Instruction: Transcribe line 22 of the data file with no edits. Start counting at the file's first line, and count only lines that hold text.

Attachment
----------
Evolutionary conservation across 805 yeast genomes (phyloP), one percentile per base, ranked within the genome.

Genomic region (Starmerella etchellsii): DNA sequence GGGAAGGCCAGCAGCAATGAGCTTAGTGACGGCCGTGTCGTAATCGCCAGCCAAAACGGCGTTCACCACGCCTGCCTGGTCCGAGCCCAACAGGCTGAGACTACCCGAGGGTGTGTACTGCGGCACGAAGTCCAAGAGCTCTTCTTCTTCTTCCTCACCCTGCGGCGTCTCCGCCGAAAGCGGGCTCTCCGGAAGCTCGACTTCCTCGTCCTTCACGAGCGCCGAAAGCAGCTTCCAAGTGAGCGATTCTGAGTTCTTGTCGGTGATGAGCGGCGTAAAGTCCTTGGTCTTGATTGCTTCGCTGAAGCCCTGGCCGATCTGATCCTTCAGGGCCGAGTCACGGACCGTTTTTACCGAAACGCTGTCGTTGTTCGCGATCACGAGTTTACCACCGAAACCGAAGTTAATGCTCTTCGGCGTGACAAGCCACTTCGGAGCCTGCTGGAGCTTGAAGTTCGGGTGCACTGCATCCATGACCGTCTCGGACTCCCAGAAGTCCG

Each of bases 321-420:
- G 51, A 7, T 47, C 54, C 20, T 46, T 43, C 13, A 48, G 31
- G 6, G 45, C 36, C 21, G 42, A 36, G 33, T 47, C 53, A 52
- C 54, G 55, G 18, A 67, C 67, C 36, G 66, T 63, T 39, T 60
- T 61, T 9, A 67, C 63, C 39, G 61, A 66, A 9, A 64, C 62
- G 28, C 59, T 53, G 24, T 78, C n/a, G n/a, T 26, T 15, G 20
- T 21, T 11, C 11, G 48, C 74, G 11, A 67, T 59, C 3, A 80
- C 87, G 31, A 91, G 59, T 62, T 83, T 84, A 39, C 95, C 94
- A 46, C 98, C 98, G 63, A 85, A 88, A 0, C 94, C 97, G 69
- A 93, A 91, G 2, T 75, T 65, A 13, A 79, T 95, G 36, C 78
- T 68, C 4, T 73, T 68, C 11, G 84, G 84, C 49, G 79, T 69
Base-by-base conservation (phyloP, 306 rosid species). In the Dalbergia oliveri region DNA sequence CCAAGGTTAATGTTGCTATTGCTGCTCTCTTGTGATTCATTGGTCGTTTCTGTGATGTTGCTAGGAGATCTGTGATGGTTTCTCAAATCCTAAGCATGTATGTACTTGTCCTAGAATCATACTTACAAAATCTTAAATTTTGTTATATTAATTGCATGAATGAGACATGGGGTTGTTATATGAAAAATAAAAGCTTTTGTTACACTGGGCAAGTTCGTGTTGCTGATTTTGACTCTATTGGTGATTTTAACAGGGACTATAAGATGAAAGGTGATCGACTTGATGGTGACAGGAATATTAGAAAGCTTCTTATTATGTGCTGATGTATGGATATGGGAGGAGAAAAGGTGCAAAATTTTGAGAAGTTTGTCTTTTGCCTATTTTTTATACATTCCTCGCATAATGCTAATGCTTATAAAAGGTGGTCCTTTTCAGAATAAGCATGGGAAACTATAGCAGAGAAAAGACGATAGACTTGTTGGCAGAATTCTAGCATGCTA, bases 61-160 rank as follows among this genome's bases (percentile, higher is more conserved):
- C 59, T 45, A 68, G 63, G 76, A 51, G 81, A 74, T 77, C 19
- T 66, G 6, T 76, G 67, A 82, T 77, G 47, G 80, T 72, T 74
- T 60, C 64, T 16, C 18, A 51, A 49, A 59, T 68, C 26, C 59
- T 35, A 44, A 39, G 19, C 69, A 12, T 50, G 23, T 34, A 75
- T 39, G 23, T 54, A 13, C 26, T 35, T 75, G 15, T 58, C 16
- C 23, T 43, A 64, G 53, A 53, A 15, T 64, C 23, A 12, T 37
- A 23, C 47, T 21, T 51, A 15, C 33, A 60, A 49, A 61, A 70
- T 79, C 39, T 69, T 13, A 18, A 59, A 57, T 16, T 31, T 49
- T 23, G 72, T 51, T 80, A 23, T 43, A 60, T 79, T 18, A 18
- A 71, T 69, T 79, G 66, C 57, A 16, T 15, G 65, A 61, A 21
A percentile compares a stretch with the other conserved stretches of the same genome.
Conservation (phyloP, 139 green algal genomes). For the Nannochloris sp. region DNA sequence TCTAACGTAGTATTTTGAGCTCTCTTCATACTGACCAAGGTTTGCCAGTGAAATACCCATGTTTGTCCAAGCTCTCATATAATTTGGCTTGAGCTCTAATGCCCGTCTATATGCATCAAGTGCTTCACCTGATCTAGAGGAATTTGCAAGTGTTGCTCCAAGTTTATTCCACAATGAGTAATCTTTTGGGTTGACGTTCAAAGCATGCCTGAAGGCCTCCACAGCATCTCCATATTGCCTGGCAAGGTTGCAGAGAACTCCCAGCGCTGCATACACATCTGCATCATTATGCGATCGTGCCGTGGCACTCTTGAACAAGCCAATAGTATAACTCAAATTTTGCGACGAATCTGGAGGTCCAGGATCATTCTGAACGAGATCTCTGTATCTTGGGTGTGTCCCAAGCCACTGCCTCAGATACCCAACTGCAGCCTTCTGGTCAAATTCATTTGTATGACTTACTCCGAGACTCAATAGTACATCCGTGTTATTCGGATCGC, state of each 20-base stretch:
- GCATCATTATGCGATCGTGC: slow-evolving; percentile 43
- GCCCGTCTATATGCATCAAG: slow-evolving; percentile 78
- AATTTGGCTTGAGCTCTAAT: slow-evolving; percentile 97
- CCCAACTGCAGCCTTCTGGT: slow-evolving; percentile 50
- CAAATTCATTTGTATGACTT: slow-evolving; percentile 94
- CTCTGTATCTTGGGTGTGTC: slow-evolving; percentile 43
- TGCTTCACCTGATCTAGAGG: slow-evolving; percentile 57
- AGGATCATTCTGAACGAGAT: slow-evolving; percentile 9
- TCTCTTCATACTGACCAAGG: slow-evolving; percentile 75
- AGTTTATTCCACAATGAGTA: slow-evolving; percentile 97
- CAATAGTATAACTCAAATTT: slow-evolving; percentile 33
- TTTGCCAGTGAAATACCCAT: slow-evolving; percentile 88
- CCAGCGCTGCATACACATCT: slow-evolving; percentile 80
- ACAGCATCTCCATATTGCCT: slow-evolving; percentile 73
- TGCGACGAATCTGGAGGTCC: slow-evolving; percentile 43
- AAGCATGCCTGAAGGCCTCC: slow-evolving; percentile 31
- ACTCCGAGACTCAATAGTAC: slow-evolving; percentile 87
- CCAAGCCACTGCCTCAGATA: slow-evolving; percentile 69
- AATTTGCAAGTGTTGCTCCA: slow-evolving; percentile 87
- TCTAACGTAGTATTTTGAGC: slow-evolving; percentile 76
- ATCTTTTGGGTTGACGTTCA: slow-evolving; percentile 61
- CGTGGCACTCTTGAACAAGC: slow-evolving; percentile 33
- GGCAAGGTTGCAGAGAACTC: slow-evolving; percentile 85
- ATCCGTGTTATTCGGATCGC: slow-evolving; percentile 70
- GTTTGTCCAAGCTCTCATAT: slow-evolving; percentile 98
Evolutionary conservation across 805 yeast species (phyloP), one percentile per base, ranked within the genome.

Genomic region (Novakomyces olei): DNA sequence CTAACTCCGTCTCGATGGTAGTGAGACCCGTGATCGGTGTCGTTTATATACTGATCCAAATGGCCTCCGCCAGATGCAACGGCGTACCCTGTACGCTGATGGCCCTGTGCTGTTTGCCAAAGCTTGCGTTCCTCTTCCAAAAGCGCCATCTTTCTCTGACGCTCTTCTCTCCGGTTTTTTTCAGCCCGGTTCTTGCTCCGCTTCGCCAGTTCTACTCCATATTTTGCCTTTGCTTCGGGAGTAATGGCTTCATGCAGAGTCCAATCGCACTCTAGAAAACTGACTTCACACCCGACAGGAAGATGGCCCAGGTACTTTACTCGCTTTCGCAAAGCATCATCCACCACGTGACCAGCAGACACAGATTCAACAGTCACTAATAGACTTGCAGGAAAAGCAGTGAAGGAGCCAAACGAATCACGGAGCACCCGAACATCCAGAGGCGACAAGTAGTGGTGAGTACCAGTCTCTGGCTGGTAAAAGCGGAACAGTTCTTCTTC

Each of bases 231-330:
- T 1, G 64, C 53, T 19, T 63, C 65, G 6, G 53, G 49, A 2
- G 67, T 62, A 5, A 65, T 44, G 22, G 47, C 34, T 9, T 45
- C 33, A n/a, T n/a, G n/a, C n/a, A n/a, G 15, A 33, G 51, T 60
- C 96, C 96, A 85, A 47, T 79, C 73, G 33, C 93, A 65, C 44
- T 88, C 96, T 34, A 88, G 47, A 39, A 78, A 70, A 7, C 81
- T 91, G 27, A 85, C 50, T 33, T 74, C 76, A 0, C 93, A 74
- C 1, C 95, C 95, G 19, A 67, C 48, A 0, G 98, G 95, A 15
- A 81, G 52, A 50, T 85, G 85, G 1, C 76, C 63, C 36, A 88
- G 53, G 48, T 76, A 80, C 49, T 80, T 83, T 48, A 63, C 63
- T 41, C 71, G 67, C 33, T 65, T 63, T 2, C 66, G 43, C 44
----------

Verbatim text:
- T 79, C 39, T 69, T 13, A 18, A 59, A 57, T 16, T 31, T 49